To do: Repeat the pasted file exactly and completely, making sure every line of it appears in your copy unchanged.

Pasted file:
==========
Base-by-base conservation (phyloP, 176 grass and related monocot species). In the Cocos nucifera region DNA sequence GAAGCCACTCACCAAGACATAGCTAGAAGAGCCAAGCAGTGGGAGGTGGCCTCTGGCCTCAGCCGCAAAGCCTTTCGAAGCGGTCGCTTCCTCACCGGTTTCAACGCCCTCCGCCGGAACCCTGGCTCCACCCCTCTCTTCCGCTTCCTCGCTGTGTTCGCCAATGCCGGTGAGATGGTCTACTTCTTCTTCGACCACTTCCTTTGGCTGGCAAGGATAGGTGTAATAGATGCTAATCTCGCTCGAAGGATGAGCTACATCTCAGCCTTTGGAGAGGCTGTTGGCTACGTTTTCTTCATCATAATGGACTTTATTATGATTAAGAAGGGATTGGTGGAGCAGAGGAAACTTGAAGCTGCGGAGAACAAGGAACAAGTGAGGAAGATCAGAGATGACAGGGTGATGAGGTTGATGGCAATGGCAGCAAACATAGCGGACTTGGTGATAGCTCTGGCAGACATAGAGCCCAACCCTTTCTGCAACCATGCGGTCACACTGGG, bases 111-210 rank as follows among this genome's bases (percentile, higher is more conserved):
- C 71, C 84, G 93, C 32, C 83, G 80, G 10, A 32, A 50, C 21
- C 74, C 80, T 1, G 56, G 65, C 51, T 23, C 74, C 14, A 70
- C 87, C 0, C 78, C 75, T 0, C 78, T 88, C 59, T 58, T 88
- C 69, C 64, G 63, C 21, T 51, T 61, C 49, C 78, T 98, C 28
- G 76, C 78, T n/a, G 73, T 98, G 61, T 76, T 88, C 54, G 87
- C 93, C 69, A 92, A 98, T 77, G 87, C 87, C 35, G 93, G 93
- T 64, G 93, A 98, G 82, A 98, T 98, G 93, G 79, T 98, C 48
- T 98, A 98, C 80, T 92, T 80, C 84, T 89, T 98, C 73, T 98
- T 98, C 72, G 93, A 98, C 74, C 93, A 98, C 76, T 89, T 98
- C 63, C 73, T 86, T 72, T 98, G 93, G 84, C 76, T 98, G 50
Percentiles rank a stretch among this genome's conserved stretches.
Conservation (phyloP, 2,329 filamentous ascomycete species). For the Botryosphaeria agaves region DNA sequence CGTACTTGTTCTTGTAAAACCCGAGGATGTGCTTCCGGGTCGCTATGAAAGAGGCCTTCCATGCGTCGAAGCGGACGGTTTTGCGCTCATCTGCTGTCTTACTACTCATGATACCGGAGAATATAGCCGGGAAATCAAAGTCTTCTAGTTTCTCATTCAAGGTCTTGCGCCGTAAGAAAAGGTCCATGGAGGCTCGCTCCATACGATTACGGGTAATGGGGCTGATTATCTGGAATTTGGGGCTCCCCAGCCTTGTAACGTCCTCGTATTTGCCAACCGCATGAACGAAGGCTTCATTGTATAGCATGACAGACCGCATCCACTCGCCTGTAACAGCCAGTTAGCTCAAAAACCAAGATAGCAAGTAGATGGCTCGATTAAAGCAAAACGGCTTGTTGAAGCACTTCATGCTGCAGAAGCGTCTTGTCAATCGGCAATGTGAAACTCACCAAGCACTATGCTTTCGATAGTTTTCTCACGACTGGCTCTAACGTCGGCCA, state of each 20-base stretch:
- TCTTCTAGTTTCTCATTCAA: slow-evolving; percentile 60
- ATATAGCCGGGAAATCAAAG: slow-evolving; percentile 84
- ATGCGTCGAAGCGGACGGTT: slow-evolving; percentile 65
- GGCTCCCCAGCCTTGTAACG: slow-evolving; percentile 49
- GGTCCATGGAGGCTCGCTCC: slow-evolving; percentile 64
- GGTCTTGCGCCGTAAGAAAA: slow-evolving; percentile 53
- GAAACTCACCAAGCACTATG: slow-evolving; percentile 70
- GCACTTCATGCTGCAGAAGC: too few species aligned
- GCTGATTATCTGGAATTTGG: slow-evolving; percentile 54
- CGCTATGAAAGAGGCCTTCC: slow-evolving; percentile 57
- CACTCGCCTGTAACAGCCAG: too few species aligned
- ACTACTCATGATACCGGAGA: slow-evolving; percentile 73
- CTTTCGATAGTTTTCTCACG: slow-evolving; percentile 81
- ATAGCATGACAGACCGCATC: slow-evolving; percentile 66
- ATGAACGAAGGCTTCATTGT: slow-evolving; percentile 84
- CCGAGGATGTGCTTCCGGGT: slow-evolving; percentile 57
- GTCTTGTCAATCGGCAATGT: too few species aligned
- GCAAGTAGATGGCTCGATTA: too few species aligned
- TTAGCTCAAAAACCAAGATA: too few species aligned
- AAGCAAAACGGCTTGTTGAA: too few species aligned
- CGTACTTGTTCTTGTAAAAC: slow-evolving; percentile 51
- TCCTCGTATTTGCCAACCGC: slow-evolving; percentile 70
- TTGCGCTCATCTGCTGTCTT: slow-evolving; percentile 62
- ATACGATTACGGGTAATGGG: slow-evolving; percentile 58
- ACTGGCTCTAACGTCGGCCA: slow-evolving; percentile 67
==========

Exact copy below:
Base-by-base conservation (phyloP, 176 grass and related monocot species). In the Cocos nucifera region DNA sequence GAAGCCACTCACCAAGACATAGCTAGAAGAGCCAAGCAGTGGGAGGTGGCCTCTGGCCTCAGCCGCAAAGCCTTTCGAAGCGGTCGCTTCCTCACCGGTTTCAACGCCCTCCGCCGGAACCCTGGCTCCACCCCTCTCTTCCGCTTCCTCGCTGTGTTCGCCAATGCCGGTGAGATGGTCTACTTCTTCTTCGACCACTTCCTTTGGCTGGCAAGGATAGGTGTAATAGATGCTAATCTCGCTCGAAGGATGAGCTACATCTCAGCCTTTGGAGAGGCTGTTGGCTACGTTTTCTTCATCATAATGGACTTTATTATGATTAAGAAGGGATTGGTGGAGCAGAGGAAACTTGAAGCTGCGGAGAACAAGGAACAAGTGAGGAAGATCAGAGATGACAGGGTGATGAGGTTGATGGCAATGGCAGCAAACATAGCGGACTTGGTGATAGCTCTGGCAGACATAGAGCCCAACCCTTTCTGCAACCATGCGGTCACACTGGG, bases 111-210 rank as follows among this genome's bases (percentile, higher is more conserved):
- C 71, C 84, G 93, C 32, C 83, G 80, G 10, A 32, A 50, C 21
- C 74, C 80, T 1, G 56, G 65, C 51, T 23, C 74, C 14, A 70
- C 87, C 0, C 78, C 75, T 0, C 78, T 88, C 59, T 58, T 88
- C 69, C 64, G 63, C 21, T 51, T 61, C 49, C 78, T 98, C 28
- G 76, C 78, T n/a, G 73, T 98, G 61, T 76, T 88, C 54, G 87
- C 93, C 69, A 92, A 98, T 77, G 87, C 87, C 35, G 93, G 93
- T 64, G 93, A 98, G 82, A 98, T 98, G 93, G 79, T 98, C 48
- T 98, A 98, C 80, T 92, T 80, C 84, T 89, T 98, C 73, T 98
- T 98, C 72, G 93, A 98, C 74, C 93, A 98, C 76, T 89, T 98
- C 63, C 73, T 86, T 72, T 98, G 93, G 84, C 76, T 98, G 50
Percentiles rank a stretch among this genome's conserved stretches.
Conservation (phyloP, 2,329 filamentous ascomycete species). For the Botryosphaeria agaves region DNA sequence CGTACTTGTTCTTGTAAAACCCGAGGATGTGCTTCCGGGTCGCTATGAAAGAGGCCTTCCATGCGTCGAAGCGGACGGTTTTGCGCTCATCTGCTGTCTTACTACTCATGATACCGGAGAATATAGCCGGGAAATCAAAGTCTTCTAGTTTCTCATTCAAGGTCTTGCGCCGTAAGAAAAGGTCCATGGAGGCTCGCTCCATACGATTACGGGTAATGGGGCTGATTATCTGGAATTTGGGGCTCCCCAGCCTTGTAACGTCCTCGTATTTGCCAACCGCATGAACGAAGGCTTCATTGTATAGCATGACAGACCGCATCCACTCGCCTGTAACAGCCAGTTAGCTCAAAAACCAAGATAGCAAGTAGATGGCTCGATTAAAGCAAAACGGCTTGTTGAAGCACTTCATGCTGCAGAAGCGTCTTGTCAATCGGCAATGTGAAACTCACCAAGCACTATGCTTTCGATAGTTTTCTCACGACTGGCTCTAACGTCGGCCA, state of each 20-base stretch:
- TCTTCTAGTTTCTCATTCAA: slow-evolving; percentile 60
- ATATAGCCGGGAAATCAAAG: slow-evolving; percentile 84
- ATGCGTCGAAGCGGACGGTT: slow-evolving; percentile 65
- GGCTCCCCAGCCTTGTAACG: slow-evolving; percentile 49
- GGTCCATGGAGGCTCGCTCC: slow-evolving; percentile 64
- GGTCTTGCGCCGTAAGAAAA: slow-evolving; percentile 53
- GAAACTCACCAAGCACTATG: slow-evolving; percentile 70
- GCACTTCATGCTGCAGAAGC: too few species aligned
- GCTGATTATCTGGAATTTGG: slow-evolving; percentile 54
- CGCTATGAAAGAGGCCTTCC: slow-evolving; percentile 57
- CACTCGCCTGTAACAGCCAG: too few species aligned
- ACTACTCATGATACCGGAGA: slow-evolving; percentile 73
- CTTTCGATAGTTTTCTCACG: slow-evolving; percentile 81
- ATAGCATGACAGACCGCATC: slow-evolving; percentile 66
- ATGAACGAAGGCTTCATTGT: slow-evolving; percentile 84
- CCGAGGATGTGCTTCCGGGT: slow-evolving; percentile 57
- GTCTTGTCAATCGGCAATGT: too few species aligned
- GCAAGTAGATGGCTCGATTA: too few species aligned
- TTAGCTCAAAAACCAAGATA: too few species aligned
- AAGCAAAACGGCTTGTTGAA: too few species aligned
- CGTACTTGTTCTTGTAAAAC: slow-evolving; percentile 51
- TCCTCGTATTTGCCAACCGC: slow-evolving; percentile 70
- TTGCGCTCATCTGCTGTCTT: slow-evolving; percentile 62
- ATACGATTACGGGTAATGGG: slow-evolving; percentile 58
- ACTGGCTCTAACGTCGGCCA: slow-evolving; percentile 67